Neuropsychology has well established that we react to stimuli before our conscious mind can catch up. This means that it is easy to step – whether that be a physical, emotional or mental step – into places that aren’t in our best interest. Becoming more conscious of our habits makes positive change possible so we can improve our life experience.
In the practice of tai chi, one of the basic principles is to learn to set the foot down without putting weight into it and then shifting the weight – essentially testing out the “ground” before committing. With repeated training the idea of stepping “empty” becomes habitual and we find an improved sense of balance.
The training of learning to step empty before committing is also important in everyday life as we work on maintaining mental and emotional balance. Let’s take the example of a conversation that you are having that isn’t going well. Your brain may react in a fight or flight pattern:
- The amygdalae instantly recalls previous situations and interprets the current situation as a threat.
- This activates the hypothalamus, which sends coordinated response signals to both the nervous system and the pituitary gland.
- These signals tell your body that you have a real threat and that can quickly launch you into feeling angry, frustrated, fearful, sad or even hopeless.
And yet we may want to stay in the conversation and try to convince ourselves that we can handle what is happening. In this state of raging hormones we are likely to either remain frozen like a deer in the headlights or end up releasing the pressure by saying or doing something that is not to our advantage. We may lose our balance and not step empty.
In both tai chi and life, learning some basic principles – and actively practicing them – will dramatically help to reduce the subconscious habitual pattern and help us maintain equilibrium. Here are 3 steps to practice:
- RECOGNIZE: The first step is to recognize that you are in a reactive state: if you feel your body tensing up, your breath becoming shallower and your hands grasping, it is time to immediately recognize and reset. The more you practice being aware of your feelings in every moment, the more likely you will be to break old habits.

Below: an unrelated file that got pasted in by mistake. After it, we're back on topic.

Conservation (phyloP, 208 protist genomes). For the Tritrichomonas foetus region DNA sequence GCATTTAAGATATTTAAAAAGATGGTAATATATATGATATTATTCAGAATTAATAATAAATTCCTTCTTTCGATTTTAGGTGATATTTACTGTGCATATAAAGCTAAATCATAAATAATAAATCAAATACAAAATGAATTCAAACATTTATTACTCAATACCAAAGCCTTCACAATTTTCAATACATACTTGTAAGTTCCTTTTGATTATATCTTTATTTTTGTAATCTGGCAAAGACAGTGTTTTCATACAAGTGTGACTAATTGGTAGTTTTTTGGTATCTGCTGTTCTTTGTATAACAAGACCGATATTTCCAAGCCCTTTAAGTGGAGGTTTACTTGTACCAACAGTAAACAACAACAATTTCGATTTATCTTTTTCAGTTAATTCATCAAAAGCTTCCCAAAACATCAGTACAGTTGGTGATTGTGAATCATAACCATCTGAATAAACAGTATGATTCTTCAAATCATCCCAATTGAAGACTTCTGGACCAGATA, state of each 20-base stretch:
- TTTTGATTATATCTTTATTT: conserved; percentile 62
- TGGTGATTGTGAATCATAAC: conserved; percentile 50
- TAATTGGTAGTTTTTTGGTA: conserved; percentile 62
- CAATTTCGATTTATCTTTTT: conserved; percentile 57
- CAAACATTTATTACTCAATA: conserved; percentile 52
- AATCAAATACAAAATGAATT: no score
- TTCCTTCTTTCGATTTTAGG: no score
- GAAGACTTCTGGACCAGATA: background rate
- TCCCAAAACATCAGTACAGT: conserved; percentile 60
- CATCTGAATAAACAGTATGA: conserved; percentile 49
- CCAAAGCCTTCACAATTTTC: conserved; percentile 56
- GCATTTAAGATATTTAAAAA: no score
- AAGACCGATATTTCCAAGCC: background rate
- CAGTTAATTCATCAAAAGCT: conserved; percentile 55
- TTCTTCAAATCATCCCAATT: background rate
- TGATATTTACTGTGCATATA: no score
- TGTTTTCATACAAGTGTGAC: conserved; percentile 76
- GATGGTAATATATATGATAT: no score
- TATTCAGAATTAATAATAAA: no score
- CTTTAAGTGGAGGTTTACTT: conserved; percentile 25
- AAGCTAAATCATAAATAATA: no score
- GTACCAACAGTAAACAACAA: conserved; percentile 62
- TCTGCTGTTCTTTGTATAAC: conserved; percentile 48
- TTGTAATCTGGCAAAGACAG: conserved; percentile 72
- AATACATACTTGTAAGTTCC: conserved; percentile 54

- RESET: To help reset and take conscious control, you will first need to calm your body and mind down. The easiest and most often suggested method is to take slow deep breaths and consciously be aware of the breath coming in and going out.
Once you are aware of your breathing (thus putting consciousness into an autonomic action), become aware of your whole body and see what tension you can let go of. If you are grasping something, set it down. If you are staring into a screen, look away.
The conversation can still go on, and you can still be listening while resetting and coming back into balance so that your next “step” is empty and appropriate (rather than falling into a place driven by your hormones).
- REFRAME: The next step of learning and practicing taking empty steps is to consider Reframing. This concept starts once you are feeling more in balance and able to take a conscious step.
Start to retrain your interpretation of the threat. For instance, think about your reaction to a roller coaster ride. The same hormones that make one person feel it is thrilling are interpreted by another person as extreme anxiety or even as a fear of falling or death. The idea for the reframe is to find a way to make the situation more pleasant or playful rather than perceiving it as a hard and fast, unchangeable situation.
So, taking the conversation example, there are infinite possibilities for reframing your reactions to a negative situation and making it work to your advantage. Perhaps you could set up important conversations differently when there is likely to be tension (for instance, make sure you have an advocate if you feel you are likely to be emotionally attacked). And remember to relax and breathe.
We’d love to hear example of what happens when you try this method!